(Selected as a "Best of 2017" paper from Genome Biology.)
Transgenic and conditional knockout mouse models are critical to genetic studies of gene function, yet exist for only ~25% of mouse genes. Creation of such models has been limited by the labor-intensive nature of homologous recombination methods that are required for embryonic stem cells. CRISPR-based homology-directed repair (HDR), using donor sequences of double-stranded DNA (dsDNA) or short, single-stranded oligodeoxynucleotides (ssODNs), has resulted in correctly targeted insertions. However, to date, these experiments have proven very inefficient, with the great majority (often >95%) of editing resulting in partial, duplicate, and off-target insertions, as well as deletions effected by non-homologous end joining (NHEJ). In the Quadros, et al. paper described here, a consortium of 7 research groups demonstrate improvements to genome editing efficiency in mouse zygotes by modifying CRISPR methods through the use of long, single-stranded DNA (ssDNA) donor sequences.
Experiments and discussion
Quadros et al. describe a novel single-step, genome editing strategy, Easi-CRISPR (Efficient additions with ssDNA inserts-CRISPR), to deliver targeted genomic insertions at high frequency. The basis of the method is the microinjection of long, ssDNA donor sequences with pre-assembled crRNA + tracrRNA + Cas9 ribonucleoprotein (ctRNP) complexes into mouse zygotes.
High-fidelity, long, single-stranded DNA sequences have been previously unavailable. However, IDT now supplies Megamer® Single-Stranded DNA Fragments—custom, ssDNAs up to 2000 bases—that provide easy access to the ssDNA donor sequences needed for these experiments. Megamer Fragments were used here as donor DNAs. Synthetic crRNA and tracrRNA molecules were also supplied by IDT as Alt-R® CRISPR guide RNAs.
In their initial test case, the scientists targeted the mouse Pitx1 gene with a 1046-base donor sequence containing exon 2 flanked by LoxP sites (“floxed” exon 2; 862 bases) and homology arms of 91 and 93 bases. The donor sequence and ctRNP were injected into mouse zygotes to effect HDR. The resulting 10 live offspring were genotyped using PCR assays specific to the targeted insertion of each LoxP site and the entire Pitx1 floxed exon. 40% of the progeny had the desired insertion.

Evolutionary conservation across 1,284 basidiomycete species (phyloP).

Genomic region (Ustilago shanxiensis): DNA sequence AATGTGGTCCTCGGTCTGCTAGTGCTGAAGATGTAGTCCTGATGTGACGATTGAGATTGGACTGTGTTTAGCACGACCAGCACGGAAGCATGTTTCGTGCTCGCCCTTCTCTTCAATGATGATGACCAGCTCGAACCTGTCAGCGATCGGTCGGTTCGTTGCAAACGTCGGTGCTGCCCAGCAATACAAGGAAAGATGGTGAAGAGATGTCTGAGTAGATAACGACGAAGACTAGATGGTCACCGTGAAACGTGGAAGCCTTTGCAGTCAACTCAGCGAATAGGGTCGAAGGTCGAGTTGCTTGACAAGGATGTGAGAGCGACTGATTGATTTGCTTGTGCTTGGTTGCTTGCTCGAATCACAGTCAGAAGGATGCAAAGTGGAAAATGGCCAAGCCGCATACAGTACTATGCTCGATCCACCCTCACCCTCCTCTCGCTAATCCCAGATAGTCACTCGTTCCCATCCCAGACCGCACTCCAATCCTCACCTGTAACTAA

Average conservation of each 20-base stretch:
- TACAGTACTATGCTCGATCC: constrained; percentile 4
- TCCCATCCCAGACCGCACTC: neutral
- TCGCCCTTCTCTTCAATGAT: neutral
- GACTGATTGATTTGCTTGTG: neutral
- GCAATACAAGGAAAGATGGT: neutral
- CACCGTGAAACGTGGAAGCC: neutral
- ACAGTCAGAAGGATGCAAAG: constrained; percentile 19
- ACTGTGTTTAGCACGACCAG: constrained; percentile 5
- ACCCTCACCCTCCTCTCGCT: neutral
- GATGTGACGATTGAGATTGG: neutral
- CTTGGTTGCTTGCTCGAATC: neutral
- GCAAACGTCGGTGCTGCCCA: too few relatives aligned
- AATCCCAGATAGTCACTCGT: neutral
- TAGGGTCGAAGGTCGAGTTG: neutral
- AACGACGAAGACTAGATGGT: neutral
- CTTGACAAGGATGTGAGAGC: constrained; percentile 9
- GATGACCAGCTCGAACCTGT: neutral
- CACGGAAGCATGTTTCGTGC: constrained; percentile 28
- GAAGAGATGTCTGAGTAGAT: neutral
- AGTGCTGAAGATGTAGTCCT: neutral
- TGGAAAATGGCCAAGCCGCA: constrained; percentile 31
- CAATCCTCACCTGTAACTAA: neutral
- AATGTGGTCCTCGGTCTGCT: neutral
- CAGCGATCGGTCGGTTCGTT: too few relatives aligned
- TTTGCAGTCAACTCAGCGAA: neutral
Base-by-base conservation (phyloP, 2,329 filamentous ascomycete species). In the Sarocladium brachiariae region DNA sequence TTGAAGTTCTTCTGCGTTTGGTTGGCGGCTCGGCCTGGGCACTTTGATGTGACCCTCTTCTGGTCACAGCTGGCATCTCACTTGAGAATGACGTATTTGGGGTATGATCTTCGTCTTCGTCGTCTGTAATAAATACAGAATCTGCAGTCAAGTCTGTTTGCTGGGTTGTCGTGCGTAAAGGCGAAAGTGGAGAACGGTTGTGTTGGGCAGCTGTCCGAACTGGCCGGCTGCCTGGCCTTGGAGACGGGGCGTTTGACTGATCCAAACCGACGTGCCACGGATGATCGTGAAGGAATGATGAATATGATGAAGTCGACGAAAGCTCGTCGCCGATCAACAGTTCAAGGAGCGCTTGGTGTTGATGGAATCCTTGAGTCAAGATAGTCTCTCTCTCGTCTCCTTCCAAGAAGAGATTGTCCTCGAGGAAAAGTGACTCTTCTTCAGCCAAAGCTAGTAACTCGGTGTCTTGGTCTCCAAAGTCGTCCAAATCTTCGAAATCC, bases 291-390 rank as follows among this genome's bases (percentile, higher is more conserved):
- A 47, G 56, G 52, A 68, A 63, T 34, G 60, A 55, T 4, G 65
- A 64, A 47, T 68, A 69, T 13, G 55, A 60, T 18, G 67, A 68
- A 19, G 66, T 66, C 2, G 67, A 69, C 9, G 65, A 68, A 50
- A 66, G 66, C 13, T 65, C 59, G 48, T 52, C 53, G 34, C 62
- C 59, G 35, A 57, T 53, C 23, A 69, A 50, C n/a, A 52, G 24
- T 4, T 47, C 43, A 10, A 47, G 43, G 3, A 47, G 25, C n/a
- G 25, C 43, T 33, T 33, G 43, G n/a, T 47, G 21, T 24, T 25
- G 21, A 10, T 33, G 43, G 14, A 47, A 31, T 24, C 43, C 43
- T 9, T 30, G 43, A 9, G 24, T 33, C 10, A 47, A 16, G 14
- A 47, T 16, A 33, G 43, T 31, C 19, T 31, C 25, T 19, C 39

To demonstrate the reproducibility of the method, the research groups targeted an additional 6 mouse genes (Ambra1, Col12a1, Ubr5, Syt1, Syt9, and Ppp2r2a) with similarly designed floxed donor sequences. Genotyping of the 7 genes targeted with floxed donor sequences showed that 43% of resulting mouse progeny contained at least 1 correctly targeted allele, with efficiencies that ranged between 8.5 and 100% across the different loci.
In an additional series of experiments, Quadros et al. showed that the Easi-CRISPR method can also be used to create knock-in (KI) alleles with high efficiency. The groups targeted 6 mouse genes with ssDNA donors of 0.8–1.4 kb, containing homology arms and sequences encoding either FlpO recombinase, the reverse tetracycline transactivator (rtTA), or the reporters mCherry and mCitrine, along with the appropriate guide RNAs. Analysis of PCR genotyping data from the offspring resulting from the injected zygotes yielded targeted insertion efficiencies of 25–67%.
The Easi-CRISPR method can provide a robust, simplified process for creating conditional and targeted insertion alleles, demonstrated by the successful targeting of 13 loci, with efficiencies well above those cited in previous studies. The ready availability of custom, synthetic, long ssDNAs (Megamer Single-Stranded DNA Fragments) and guide RNAs (Alt-R CRISPR Guide RNAs) further facilitate quick and precise animal genome engineering.